A major British supermarket chain is using New Zealand sheep in ground breaking research into genetics and food.
The Sustainable Lamb Project is being undertaken by the Agri-Food and BioSciences Institute in Belfast.
It is funded by retail giant Marks & Spencer to assess the impact of using Rissington Breedline sheep breeding systems and its improved Primera genetics.
Researchers hope to discover the impact of high quality genetics on meat-eating quality and consistency, animal welfare, carbon footprint and greenhouse gas emissions, on-farm productivity and processing efficiency.
A dozen Primera rams from Rissington Breedline were shipped to the UK in September last year as part of the two year project.
Marks & Spencer Agricultural Manager, Steve McLean says UK lamb production continues to fall and there's a growing need to find a more sustainable production model to ensure continuity of UK supply for Marks & Spencer.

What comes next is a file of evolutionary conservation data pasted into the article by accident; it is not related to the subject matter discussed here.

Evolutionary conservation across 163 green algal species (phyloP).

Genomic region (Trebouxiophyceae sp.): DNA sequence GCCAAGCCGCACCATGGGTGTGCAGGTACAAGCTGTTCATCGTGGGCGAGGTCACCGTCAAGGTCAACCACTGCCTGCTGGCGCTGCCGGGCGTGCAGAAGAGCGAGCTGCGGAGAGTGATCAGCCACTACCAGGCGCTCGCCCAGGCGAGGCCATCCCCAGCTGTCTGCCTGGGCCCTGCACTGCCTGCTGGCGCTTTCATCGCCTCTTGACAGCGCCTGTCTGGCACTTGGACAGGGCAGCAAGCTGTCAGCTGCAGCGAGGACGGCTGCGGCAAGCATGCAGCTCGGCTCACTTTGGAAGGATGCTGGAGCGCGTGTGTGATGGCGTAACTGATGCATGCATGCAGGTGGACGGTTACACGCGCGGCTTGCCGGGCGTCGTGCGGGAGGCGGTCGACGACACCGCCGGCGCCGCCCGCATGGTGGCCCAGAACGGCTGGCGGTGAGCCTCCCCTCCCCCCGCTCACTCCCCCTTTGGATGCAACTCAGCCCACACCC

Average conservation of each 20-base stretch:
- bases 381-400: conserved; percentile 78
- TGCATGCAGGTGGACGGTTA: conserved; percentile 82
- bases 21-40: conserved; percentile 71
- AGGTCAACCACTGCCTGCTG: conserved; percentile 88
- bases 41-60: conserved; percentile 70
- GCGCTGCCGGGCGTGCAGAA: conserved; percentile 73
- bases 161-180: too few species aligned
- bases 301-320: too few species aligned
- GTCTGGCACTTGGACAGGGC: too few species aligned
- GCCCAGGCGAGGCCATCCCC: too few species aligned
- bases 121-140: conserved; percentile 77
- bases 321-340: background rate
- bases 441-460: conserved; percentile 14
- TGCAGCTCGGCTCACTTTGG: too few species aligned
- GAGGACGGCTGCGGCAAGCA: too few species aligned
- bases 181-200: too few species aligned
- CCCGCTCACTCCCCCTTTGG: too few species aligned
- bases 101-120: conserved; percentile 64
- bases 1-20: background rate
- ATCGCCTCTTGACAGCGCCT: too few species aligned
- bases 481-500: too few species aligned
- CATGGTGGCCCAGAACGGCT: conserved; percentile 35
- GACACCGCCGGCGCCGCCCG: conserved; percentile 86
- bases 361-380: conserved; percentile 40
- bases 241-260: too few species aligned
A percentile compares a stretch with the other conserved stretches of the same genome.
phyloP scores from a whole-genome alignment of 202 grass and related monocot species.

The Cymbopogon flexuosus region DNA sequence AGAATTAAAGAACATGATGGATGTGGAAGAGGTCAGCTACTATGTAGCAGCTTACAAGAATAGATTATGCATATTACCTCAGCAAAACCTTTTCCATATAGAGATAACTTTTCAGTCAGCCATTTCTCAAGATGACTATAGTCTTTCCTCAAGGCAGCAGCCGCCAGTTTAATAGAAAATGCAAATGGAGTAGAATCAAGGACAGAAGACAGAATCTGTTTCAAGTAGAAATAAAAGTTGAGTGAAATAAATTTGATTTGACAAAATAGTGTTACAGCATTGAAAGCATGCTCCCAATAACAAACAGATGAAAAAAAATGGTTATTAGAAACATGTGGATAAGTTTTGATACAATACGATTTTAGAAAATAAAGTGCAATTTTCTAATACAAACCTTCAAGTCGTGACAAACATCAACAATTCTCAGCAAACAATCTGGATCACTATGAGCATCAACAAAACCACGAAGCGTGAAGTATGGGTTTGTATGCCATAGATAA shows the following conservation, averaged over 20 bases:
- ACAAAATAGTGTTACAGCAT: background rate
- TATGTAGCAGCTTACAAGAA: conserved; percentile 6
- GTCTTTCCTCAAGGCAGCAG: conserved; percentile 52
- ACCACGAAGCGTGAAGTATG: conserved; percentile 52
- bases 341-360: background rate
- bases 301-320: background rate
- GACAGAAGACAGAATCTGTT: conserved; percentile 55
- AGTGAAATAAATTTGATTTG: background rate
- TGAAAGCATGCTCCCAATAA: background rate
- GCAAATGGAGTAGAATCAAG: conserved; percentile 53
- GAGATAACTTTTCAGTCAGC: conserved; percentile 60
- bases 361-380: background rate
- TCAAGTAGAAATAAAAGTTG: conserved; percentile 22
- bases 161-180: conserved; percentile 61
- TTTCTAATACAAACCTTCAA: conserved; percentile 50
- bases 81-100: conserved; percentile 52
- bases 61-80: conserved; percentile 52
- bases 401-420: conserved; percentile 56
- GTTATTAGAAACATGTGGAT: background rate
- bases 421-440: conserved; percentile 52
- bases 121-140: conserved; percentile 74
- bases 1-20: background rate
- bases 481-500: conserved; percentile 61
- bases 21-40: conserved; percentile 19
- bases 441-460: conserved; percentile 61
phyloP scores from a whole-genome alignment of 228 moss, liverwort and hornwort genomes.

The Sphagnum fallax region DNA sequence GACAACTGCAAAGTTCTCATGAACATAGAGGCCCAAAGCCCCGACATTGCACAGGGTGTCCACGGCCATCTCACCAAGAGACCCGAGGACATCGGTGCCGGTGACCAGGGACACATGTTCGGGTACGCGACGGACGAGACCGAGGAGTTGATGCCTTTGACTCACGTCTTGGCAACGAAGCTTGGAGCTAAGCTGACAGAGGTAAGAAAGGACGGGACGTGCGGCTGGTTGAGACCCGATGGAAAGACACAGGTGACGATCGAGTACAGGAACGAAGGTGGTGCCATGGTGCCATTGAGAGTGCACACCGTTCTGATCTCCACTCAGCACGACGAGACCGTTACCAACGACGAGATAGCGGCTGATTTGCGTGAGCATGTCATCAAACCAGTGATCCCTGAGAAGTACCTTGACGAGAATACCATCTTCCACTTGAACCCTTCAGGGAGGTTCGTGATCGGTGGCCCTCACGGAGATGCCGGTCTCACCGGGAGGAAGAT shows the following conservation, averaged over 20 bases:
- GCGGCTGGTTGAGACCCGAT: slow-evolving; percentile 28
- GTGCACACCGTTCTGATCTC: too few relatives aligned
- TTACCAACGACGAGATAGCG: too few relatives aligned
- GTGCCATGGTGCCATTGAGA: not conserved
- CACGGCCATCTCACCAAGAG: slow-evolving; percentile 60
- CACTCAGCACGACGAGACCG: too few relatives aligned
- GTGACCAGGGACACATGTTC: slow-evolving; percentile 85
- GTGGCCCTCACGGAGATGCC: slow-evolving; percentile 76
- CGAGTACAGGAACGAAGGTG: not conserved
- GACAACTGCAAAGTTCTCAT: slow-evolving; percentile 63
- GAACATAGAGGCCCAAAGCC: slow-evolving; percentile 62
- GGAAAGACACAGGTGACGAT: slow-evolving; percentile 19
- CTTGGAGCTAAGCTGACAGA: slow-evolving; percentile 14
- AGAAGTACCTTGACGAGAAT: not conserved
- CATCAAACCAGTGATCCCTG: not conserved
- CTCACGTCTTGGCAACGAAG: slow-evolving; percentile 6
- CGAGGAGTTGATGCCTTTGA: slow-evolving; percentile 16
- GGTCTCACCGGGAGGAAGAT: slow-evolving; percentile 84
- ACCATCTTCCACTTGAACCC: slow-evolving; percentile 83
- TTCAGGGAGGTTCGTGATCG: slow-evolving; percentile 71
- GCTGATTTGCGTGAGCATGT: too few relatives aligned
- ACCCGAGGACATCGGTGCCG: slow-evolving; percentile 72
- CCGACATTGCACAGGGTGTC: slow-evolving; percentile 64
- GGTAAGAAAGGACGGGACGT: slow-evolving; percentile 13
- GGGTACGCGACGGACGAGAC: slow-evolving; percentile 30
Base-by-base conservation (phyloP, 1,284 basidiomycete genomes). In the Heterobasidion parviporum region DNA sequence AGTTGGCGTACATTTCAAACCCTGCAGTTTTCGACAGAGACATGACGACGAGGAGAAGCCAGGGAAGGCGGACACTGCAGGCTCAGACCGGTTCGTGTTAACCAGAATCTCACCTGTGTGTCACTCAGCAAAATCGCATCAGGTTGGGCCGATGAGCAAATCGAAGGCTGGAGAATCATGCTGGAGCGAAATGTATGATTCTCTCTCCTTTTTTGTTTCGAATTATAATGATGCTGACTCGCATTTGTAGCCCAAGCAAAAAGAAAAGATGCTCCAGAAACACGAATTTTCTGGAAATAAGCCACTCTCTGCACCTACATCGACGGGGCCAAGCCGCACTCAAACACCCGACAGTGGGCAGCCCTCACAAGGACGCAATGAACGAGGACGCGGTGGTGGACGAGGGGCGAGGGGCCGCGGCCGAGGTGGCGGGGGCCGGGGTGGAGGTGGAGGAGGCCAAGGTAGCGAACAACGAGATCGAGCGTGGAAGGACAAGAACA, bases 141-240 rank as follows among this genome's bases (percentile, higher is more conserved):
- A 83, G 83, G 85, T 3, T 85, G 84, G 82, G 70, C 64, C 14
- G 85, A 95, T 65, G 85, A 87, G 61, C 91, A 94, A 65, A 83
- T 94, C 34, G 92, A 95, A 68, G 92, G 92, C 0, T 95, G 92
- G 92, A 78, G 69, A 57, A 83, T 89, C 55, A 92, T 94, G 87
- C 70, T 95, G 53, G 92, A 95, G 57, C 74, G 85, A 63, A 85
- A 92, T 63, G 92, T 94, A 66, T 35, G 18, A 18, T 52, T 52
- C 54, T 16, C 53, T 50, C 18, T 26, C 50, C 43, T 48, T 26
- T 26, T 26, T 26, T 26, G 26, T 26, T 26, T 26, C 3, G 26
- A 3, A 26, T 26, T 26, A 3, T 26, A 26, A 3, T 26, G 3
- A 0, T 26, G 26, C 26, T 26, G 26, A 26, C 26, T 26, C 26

"Our goal is to produce lamb that's guaranteed tender, succulent and flavoursome everytime, produced within a sustainable supply chain and complies with our company's commitment to producing meat to independent environmental standards," McLean said.
"We believe Rissington Breedline's high quality genetics could help us to achieve that goal."
McLean says more and more consumers are demanding to know from where and how the lamb they are eating was grown.
"This trial will help ensure the journey of the lamb from pasture to plate is transparent and of the standard our consumers expect," he said.